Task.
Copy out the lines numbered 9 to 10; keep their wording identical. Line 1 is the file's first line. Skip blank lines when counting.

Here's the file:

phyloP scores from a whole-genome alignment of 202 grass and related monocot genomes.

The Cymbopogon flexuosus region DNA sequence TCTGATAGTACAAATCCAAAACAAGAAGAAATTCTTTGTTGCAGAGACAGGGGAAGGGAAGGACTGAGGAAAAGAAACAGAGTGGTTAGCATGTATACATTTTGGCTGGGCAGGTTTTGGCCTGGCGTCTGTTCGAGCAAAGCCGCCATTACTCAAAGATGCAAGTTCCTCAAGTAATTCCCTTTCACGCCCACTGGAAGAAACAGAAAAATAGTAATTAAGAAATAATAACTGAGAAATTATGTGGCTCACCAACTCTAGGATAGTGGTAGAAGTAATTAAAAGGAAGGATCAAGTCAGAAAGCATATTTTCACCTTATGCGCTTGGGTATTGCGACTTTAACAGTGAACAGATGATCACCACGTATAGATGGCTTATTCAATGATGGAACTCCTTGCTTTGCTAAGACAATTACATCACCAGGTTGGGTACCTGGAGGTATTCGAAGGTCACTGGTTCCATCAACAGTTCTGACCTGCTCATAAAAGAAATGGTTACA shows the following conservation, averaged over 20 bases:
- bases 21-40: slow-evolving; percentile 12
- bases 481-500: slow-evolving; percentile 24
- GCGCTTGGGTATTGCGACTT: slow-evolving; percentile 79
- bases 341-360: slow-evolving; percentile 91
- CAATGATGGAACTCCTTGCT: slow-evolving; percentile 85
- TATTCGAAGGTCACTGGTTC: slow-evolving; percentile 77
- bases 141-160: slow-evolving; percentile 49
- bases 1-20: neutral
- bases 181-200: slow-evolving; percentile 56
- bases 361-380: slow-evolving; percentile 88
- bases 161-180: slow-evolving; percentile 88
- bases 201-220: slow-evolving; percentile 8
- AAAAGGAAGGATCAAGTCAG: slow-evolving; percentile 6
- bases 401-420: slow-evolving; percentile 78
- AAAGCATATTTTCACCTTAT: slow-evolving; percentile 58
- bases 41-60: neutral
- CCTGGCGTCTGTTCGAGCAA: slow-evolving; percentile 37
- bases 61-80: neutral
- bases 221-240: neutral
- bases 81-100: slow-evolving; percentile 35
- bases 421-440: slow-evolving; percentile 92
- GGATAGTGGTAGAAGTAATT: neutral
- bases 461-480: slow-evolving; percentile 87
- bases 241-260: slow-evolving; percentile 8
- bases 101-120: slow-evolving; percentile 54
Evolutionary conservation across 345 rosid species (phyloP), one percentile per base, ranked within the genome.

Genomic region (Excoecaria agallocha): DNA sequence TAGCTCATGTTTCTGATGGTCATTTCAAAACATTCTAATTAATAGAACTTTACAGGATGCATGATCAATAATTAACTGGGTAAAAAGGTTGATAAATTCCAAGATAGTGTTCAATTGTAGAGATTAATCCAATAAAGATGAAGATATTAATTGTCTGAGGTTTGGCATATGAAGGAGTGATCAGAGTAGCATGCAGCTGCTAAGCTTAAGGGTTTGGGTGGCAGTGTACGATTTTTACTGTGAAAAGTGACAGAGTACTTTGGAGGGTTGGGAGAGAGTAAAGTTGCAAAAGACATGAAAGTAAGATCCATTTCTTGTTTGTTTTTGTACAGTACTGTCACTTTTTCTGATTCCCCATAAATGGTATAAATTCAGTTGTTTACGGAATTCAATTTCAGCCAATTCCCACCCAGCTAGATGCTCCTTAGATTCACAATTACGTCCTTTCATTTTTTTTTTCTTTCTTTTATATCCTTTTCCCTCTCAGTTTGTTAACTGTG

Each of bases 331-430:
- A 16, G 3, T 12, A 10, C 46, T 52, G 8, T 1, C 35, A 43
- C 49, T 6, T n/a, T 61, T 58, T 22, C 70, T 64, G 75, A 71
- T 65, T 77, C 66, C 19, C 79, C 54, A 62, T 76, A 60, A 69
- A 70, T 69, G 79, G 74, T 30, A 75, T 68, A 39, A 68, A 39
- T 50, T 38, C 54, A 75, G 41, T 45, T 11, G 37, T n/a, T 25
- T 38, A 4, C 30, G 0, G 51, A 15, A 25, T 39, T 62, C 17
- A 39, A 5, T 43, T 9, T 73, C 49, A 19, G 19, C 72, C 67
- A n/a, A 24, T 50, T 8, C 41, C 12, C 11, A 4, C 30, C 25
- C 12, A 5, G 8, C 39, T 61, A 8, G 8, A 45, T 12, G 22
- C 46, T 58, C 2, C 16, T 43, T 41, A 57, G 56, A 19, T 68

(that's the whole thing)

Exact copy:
- bases 141-160: slow-evolving; percentile 49
- bases 1-20: neutral